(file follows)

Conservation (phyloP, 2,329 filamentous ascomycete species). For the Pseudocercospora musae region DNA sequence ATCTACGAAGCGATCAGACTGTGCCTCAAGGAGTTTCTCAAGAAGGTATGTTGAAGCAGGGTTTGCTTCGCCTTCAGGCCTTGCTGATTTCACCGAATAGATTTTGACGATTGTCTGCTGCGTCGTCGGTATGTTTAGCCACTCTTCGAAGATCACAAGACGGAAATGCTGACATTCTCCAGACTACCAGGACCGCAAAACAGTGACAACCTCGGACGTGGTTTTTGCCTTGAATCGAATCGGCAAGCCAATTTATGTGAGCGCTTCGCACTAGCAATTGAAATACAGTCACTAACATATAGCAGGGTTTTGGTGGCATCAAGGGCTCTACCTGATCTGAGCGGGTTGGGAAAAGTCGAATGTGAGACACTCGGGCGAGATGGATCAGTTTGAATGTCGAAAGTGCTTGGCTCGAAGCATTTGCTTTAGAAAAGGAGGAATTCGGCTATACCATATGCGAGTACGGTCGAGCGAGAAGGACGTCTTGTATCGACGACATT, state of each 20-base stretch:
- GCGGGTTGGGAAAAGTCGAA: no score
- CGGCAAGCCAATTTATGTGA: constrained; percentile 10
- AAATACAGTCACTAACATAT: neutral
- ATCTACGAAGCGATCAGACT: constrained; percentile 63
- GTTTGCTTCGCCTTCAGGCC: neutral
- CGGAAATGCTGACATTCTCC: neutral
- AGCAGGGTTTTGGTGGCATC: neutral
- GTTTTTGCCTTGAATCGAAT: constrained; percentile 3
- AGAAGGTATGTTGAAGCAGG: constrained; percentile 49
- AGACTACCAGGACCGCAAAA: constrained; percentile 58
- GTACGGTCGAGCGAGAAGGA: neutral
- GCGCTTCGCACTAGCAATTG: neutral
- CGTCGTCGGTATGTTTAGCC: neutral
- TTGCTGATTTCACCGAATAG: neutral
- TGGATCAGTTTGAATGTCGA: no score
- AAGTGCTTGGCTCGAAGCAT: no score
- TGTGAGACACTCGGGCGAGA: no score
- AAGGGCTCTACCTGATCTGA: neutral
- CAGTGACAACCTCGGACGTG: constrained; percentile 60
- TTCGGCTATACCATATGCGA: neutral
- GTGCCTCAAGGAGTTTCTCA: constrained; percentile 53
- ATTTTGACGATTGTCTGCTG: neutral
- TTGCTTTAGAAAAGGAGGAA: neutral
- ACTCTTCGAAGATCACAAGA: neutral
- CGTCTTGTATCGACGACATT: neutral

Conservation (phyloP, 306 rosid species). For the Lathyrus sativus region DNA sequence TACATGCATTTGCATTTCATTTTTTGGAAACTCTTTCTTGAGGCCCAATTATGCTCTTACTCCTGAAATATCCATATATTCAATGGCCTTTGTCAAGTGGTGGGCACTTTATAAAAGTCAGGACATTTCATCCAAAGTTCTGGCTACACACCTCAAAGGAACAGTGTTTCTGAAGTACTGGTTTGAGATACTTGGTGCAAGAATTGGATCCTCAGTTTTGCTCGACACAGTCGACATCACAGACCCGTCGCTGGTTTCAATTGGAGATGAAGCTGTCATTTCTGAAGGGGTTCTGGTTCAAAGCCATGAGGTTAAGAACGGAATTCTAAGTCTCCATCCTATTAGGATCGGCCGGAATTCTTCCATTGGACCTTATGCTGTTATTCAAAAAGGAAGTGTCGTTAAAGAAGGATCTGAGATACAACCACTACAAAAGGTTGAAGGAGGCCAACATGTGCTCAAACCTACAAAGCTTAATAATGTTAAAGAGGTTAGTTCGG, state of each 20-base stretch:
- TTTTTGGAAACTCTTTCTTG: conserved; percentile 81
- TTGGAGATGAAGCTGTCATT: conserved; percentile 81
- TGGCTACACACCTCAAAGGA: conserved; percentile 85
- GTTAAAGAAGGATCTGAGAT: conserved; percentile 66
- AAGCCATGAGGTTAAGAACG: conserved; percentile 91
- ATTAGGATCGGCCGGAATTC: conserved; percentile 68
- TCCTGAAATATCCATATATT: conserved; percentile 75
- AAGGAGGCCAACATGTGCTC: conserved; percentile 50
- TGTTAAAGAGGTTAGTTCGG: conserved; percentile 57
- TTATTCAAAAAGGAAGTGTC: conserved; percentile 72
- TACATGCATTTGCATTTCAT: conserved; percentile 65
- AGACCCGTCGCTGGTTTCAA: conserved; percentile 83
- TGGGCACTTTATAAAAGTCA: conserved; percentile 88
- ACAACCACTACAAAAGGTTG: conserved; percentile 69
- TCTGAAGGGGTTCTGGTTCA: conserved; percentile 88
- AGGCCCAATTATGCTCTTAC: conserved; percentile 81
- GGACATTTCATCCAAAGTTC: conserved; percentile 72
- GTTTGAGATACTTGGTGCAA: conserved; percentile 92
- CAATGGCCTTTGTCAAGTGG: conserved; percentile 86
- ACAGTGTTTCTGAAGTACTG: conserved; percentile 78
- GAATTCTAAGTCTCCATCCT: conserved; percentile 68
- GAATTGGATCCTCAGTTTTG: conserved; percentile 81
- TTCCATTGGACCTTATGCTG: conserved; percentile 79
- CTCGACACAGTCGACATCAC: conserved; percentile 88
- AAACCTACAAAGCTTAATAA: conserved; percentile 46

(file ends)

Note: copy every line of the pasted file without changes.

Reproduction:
Conservation (phyloP, 2,329 filamentous ascomycete species). For the Pseudocercospora musae region DNA sequence ATCTACGAAGCGATCAGACTGTGCCTCAAGGAGTTTCTCAAGAAGGTATGTTGAAGCAGGGTTTGCTTCGCCTTCAGGCCTTGCTGATTTCACCGAATAGATTTTGACGATTGTCTGCTGCGTCGTCGGTATGTTTAGCCACTCTTCGAAGATCACAAGACGGAAATGCTGACATTCTCCAGACTACCAGGACCGCAAAACAGTGACAACCTCGGACGTGGTTTTTGCCTTGAATCGAATCGGCAAGCCAATTTATGTGAGCGCTTCGCACTAGCAATTGAAATACAGTCACTAACATATAGCAGGGTTTTGGTGGCATCAAGGGCTCTACCTGATCTGAGCGGGTTGGGAAAAGTCGAATGTGAGACACTCGGGCGAGATGGATCAGTTTGAATGTCGAAAGTGCTTGGCTCGAAGCATTTGCTTTAGAAAAGGAGGAATTCGGCTATACCATATGCGAGTACGGTCGAGCGAGAAGGACGTCTTGTATCGACGACATT, state of each 20-base stretch:
- GCGGGTTGGGAAAAGTCGAA: no score
- CGGCAAGCCAATTTATGTGA: constrained; percentile 10
- AAATACAGTCACTAACATAT: neutral
- ATCTACGAAGCGATCAGACT: constrained; percentile 63
- GTTTGCTTCGCCTTCAGGCC: neutral
- CGGAAATGCTGACATTCTCC: neutral
- AGCAGGGTTTTGGTGGCATC: neutral
- GTTTTTGCCTTGAATCGAAT: constrained; percentile 3
- AGAAGGTATGTTGAAGCAGG: constrained; percentile 49
- AGACTACCAGGACCGCAAAA: constrained; percentile 58
- GTACGGTCGAGCGAGAAGGA: neutral
- GCGCTTCGCACTAGCAATTG: neutral
- CGTCGTCGGTATGTTTAGCC: neutral
- TTGCTGATTTCACCGAATAG: neutral
- TGGATCAGTTTGAATGTCGA: no score
- AAGTGCTTGGCTCGAAGCAT: no score
- TGTGAGACACTCGGGCGAGA: no score
- AAGGGCTCTACCTGATCTGA: neutral
- CAGTGACAACCTCGGACGTG: constrained; percentile 60
- TTCGGCTATACCATATGCGA: neutral
- GTGCCTCAAGGAGTTTCTCA: constrained; percentile 53
- ATTTTGACGATTGTCTGCTG: neutral
- TTGCTTTAGAAAAGGAGGAA: neutral
- ACTCTTCGAAGATCACAAGA: neutral
- CGTCTTGTATCGACGACATT: neutral

Conservation (phyloP, 306 rosid species). For the Lathyrus sativus region DNA sequence TACATGCATTTGCATTTCATTTTTTGGAAACTCTTTCTTGAGGCCCAATTATGCTCTTACTCCTGAAATATCCATATATTCAATGGCCTTTGTCAAGTGGTGGGCACTTTATAAAAGTCAGGACATTTCATCCAAAGTTCTGGCTACACACCTCAAAGGAACAGTGTTTCTGAAGTACTGGTTTGAGATACTTGGTGCAAGAATTGGATCCTCAGTTTTGCTCGACACAGTCGACATCACAGACCCGTCGCTGGTTTCAATTGGAGATGAAGCTGTCATTTCTGAAGGGGTTCTGGTTCAAAGCCATGAGGTTAAGAACGGAATTCTAAGTCTCCATCCTATTAGGATCGGCCGGAATTCTTCCATTGGACCTTATGCTGTTATTCAAAAAGGAAGTGTCGTTAAAGAAGGATCTGAGATACAACCACTACAAAAGGTTGAAGGAGGCCAACATGTGCTCAAACCTACAAAGCTTAATAATGTTAAAGAGGTTAGTTCGG, state of each 20-base stretch:
- TTTTTGGAAACTCTTTCTTG: conserved; percentile 81
- TTGGAGATGAAGCTGTCATT: conserved; percentile 81
- TGGCTACACACCTCAAAGGA: conserved; percentile 85
- GTTAAAGAAGGATCTGAGAT: conserved; percentile 66
- AAGCCATGAGGTTAAGAACG: conserved; percentile 91
- ATTAGGATCGGCCGGAATTC: conserved; percentile 68
- TCCTGAAATATCCATATATT: conserved; percentile 75
- AAGGAGGCCAACATGTGCTC: conserved; percentile 50
- TGTTAAAGAGGTTAGTTCGG: conserved; percentile 57
- TTATTCAAAAAGGAAGTGTC: conserved; percentile 72
- TACATGCATTTGCATTTCAT: conserved; percentile 65
- AGACCCGTCGCTGGTTTCAA: conserved; percentile 83
- TGGGCACTTTATAAAAGTCA: conserved; percentile 88
- ACAACCACTACAAAAGGTTG: conserved; percentile 69
- TCTGAAGGGGTTCTGGTTCA: conserved; percentile 88
- AGGCCCAATTATGCTCTTAC: conserved; percentile 81
- GGACATTTCATCCAAAGTTC: conserved; percentile 72
- GTTTGAGATACTTGGTGCAA: conserved; percentile 92
- CAATGGCCTTTGTCAAGTGG: conserved; percentile 86
- ACAGTGTTTCTGAAGTACTG: conserved; percentile 78
- GAATTCTAAGTCTCCATCCT: conserved; percentile 68
- GAATTGGATCCTCAGTTTTG: conserved; percentile 81
- TTCCATTGGACCTTATGCTG: conserved; percentile 79
- CTCGACACAGTCGACATCAC: conserved; percentile 88
- AAACCTACAAAGCTTAATAA: conserved; percentile 46